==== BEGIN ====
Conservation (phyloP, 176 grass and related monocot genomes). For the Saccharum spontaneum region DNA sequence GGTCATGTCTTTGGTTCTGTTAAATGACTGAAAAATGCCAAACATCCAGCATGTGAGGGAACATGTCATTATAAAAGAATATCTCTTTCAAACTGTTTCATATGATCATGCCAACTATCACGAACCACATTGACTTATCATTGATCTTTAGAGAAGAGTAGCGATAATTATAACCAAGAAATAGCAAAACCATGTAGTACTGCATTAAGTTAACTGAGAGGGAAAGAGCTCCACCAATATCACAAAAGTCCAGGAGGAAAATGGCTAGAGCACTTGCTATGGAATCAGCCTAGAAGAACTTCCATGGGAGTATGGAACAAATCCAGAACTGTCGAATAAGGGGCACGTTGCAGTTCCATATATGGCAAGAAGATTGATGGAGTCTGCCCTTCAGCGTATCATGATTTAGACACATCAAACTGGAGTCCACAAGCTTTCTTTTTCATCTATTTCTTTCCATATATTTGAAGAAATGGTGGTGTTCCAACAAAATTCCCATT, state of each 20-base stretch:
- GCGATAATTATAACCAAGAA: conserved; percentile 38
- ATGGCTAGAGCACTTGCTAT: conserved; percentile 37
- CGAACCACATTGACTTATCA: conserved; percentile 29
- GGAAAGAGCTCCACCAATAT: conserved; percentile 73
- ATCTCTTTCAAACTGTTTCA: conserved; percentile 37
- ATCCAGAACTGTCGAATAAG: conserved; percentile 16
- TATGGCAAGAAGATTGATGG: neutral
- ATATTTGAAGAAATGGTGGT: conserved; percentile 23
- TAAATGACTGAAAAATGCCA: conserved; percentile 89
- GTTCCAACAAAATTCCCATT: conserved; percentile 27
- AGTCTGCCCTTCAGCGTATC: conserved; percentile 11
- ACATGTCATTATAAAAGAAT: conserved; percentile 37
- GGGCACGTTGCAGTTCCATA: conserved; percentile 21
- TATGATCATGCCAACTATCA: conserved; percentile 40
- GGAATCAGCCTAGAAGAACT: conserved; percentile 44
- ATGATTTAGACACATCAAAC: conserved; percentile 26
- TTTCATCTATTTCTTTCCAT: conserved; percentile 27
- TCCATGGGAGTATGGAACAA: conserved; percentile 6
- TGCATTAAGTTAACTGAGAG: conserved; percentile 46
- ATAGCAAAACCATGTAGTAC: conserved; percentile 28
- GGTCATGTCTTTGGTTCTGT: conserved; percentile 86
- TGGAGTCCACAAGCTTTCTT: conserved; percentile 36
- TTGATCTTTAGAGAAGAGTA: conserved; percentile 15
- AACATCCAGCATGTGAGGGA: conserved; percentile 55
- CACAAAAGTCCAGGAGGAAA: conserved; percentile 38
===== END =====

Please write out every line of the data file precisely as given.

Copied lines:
Conservation (phyloP, 176 grass and related monocot genomes). For the Saccharum spontaneum region DNA sequence GGTCATGTCTTTGGTTCTGTTAAATGACTGAAAAATGCCAAACATCCAGCATGTGAGGGAACATGTCATTATAAAAGAATATCTCTTTCAAACTGTTTCATATGATCATGCCAACTATCACGAACCACATTGACTTATCATTGATCTTTAGAGAAGAGTAGCGATAATTATAACCAAGAAATAGCAAAACCATGTAGTACTGCATTAAGTTAACTGAGAGGGAAAGAGCTCCACCAATATCACAAAAGTCCAGGAGGAAAATGGCTAGAGCACTTGCTATGGAATCAGCCTAGAAGAACTTCCATGGGAGTATGGAACAAATCCAGAACTGTCGAATAAGGGGCACGTTGCAGTTCCATATATGGCAAGAAGATTGATGGAGTCTGCCCTTCAGCGTATCATGATTTAGACACATCAAACTGGAGTCCACAAGCTTTCTTTTTCATCTATTTCTTTCCATATATTTGAAGAAATGGTGGTGTTCCAACAAAATTCCCATT, state of each 20-base stretch:
- GCGATAATTATAACCAAGAA: conserved; percentile 38
- ATGGCTAGAGCACTTGCTAT: conserved; percentile 37
- CGAACCACATTGACTTATCA: conserved; percentile 29
- GGAAAGAGCTCCACCAATAT: conserved; percentile 73
- ATCTCTTTCAAACTGTTTCA: conserved; percentile 37
- ATCCAGAACTGTCGAATAAG: conserved; percentile 16
- TATGGCAAGAAGATTGATGG: neutral
- ATATTTGAAGAAATGGTGGT: conserved; percentile 23
- TAAATGACTGAAAAATGCCA: conserved; percentile 89
- GTTCCAACAAAATTCCCATT: conserved; percentile 27
- AGTCTGCCCTTCAGCGTATC: conserved; percentile 11
- ACATGTCATTATAAAAGAAT: conserved; percentile 37
- GGGCACGTTGCAGTTCCATA: conserved; percentile 21
- TATGATCATGCCAACTATCA: conserved; percentile 40
- GGAATCAGCCTAGAAGAACT: conserved; percentile 44
- ATGATTTAGACACATCAAAC: conserved; percentile 26
- TTTCATCTATTTCTTTCCAT: conserved; percentile 27
- TCCATGGGAGTATGGAACAA: conserved; percentile 6
- TGCATTAAGTTAACTGAGAG: conserved; percentile 46
- ATAGCAAAACCATGTAGTAC: conserved; percentile 28
- GGTCATGTCTTTGGTTCTGT: conserved; percentile 86
- TGGAGTCCACAAGCTTTCTT: conserved; percentile 36
- TTGATCTTTAGAGAAGAGTA: conserved; percentile 15
- AACATCCAGCATGTGAGGGA: conserved; percentile 55
- CACAAAAGTCCAGGAGGAAA: conserved; percentile 38